July 2009
Writing eTips UpWrite Press

Last Chance for 10% Savings!

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Our summer promotion will end on July 31st. Now is the time to get 10% savings on products like these:

  • Write for Business: This clear and easy desktop reference for business writing includes strategies, models, grammar and spelling lists, as well as a bonus CD containing the entire book in PDF form!
  • The WRITE Program Training Kits: The Trainee Kits contain a copy of Write for Business, a 74-page presentation book with strategies and activities, a matching Job Aide (emPOWERED Business Writing or emPOWERED E-Mail Writing), and an online writing pretest and posttest. The Trainer’s Kit contains all of the above, plus answers to the activities, access to online test results, and a customizable PowerPoint presentation.
  • Write for the Job: For job seekers, this 17-page, printable PDF employs the seven traits of good business writing to help you create a great résumé and cover letter and prepare for interviews.

To take advantage of this limited-time 10% discount offer, visit www.UpWritePress.com/store and use discount code cnfuwp.

“In baseball you get only three swings and you’re out. In rewriting, you get almost as many swings as you want, and you know, sooner or later, you’ll hit the ball.”

—Neil Simon

Word Pair of the Month: than, then

This is perhaps the most misused pair around. What a difference one little vowel can make! Here are some tips to help you use these deceptively similar words correctly.

Than is a conjunction or a preposition, indicating a comparison. It has the “a” in it, so think to yourself, A is better than E, and you’ll always remember to use it in the right way.

As for then, just remember that it’s usually an adverb referring to time. If you need a helpful clue, just remember this little rhyme: When? Then.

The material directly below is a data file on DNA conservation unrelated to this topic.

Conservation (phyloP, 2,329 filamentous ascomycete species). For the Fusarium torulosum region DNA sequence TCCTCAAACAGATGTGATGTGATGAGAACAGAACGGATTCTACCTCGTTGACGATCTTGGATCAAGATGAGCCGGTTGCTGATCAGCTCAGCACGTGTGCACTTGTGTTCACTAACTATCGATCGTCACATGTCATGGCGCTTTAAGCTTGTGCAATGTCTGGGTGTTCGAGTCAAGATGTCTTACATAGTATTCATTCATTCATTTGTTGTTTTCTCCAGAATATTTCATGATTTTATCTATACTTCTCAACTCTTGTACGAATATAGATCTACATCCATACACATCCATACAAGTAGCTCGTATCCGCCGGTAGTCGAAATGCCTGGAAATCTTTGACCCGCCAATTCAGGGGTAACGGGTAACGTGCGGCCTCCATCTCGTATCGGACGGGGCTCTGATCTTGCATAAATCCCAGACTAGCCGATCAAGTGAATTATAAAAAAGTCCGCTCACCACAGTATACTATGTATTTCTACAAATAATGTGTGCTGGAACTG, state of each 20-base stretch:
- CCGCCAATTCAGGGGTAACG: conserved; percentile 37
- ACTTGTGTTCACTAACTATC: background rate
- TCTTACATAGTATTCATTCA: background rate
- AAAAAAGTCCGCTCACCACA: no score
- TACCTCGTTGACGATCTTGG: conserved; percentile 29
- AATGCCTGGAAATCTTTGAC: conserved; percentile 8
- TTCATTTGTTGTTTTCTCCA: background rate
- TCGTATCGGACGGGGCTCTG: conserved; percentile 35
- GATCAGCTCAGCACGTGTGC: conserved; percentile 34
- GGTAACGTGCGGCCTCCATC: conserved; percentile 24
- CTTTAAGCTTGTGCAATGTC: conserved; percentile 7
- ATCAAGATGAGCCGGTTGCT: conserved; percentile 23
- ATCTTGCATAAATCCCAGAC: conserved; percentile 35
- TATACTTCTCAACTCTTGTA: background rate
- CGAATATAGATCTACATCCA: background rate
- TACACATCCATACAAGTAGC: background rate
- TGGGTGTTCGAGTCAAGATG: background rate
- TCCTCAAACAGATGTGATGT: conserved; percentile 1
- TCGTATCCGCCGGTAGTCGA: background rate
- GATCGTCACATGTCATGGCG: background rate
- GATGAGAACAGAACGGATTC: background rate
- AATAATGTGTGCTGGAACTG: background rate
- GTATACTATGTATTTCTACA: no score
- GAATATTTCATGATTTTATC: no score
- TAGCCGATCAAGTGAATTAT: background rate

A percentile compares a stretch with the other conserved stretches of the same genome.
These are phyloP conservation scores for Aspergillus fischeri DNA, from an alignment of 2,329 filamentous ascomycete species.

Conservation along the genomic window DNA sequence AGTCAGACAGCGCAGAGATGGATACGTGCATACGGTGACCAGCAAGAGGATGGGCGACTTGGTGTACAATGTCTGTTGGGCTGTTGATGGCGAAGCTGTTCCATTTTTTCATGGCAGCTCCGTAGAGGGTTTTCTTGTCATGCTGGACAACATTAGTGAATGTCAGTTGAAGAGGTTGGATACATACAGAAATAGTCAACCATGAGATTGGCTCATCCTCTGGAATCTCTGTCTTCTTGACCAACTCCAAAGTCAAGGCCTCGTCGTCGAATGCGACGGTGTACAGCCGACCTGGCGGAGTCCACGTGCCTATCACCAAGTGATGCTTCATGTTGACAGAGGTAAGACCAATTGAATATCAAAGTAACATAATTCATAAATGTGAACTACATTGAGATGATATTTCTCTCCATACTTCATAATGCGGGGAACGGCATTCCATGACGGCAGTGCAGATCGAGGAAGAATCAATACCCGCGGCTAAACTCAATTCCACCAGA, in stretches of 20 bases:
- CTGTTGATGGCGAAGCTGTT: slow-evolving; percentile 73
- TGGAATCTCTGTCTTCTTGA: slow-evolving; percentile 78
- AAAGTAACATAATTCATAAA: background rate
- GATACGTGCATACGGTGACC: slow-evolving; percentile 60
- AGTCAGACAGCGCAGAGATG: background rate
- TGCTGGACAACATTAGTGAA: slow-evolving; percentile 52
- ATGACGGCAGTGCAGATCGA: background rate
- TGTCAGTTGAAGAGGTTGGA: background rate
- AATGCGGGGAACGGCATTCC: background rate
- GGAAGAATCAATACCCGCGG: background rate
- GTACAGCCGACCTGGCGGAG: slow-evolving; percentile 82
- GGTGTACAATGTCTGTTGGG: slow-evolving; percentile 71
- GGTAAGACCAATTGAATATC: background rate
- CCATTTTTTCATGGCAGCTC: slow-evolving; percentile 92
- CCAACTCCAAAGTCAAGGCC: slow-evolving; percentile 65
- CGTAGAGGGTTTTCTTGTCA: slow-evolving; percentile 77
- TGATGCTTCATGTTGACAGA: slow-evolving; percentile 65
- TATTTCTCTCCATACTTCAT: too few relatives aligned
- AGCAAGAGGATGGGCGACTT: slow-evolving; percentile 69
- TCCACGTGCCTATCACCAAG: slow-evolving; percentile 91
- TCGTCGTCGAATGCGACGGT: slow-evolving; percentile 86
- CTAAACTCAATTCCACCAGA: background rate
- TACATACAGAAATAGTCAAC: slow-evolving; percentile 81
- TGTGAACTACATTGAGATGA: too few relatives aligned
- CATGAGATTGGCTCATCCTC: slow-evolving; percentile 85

Easy enough. Remember these clues, and then you’ll be an accurate writer more often than you were before.



Win with Facebook!

Every month, UpWrite Press holds a drawing among our fans on Facebook. The monthly prize includes a copy of Write for Business and an emPOWERED Business Writing Job Aide. So log in to your Facebook account, become a fan of UpWrite Press, and RSVP to our July drawing event today!

July Writers’ Forum Topic

Television and movies have shown us work situations in which the coworkers become families, sharing more of their lives than just their workday. What is your work situation like? Do you and your coworkers all hang out together after work or show up on one another’s doorstep to share good or bad news? Do you interact at all, or even know each other on a more personal level? Let us know how important your office colleagues are in your life.

We know that TV and movies may exaggerate the coworker bond, but a large number of our readers wrote to say that their work communities were a vital part of their lives.

For example, Nikka Hanreddy, an accountant in Chicago, writes this.

I am so lucky—not only to be doing a job I love, but to be doing it with the best people in the world. We have a small office, and most of us see each other socially as well as at work. When my daughter got married last year, every one of my office mates was there—some of them are closer to me than my own family! I credit this closeness to the firm’s partners, who encourage us to talk and get together, and who set an example by being there in the trenches with us. If we are working late—especially during tax season—you can bet the bosses will be sitting next to us, plugging away. And they are just as likely to be at the pub downstairs with us after work, unwinding, commiserating, and laughing. If you gotta work, this is the only way to do it!

Thomas White of Queens, New York, also appreciates a friendly office, although he admits there are limits.

Everyone in my office gets along great. Lots of times we’ll go out to lunch as a group, or we might meet after work. Sometimes we’re even guests in each other’s homes. But we all have our own groups of friends outside the office. Most days, I just want to go home and forget about the office—sometimes I even want to forget about the people there, and that’s okay, too.

Of course, not everyone has that wonderful, friendly work environment. Angelita Marquez, a medical records clerk in San Diego sends this reality check.

I do my job and I enjoy doing it, but that doesn’t mean I have to bond with everyone in my office. It’s a big place, and I have a couple of people there to eat lunch or maybe gossip a little with, but I’m there to work, not socialize. When I leave the building, I set my thoughts on other things. TV is set up to make us care about the characters, but the work situation where everyone is so close is just not real or practical.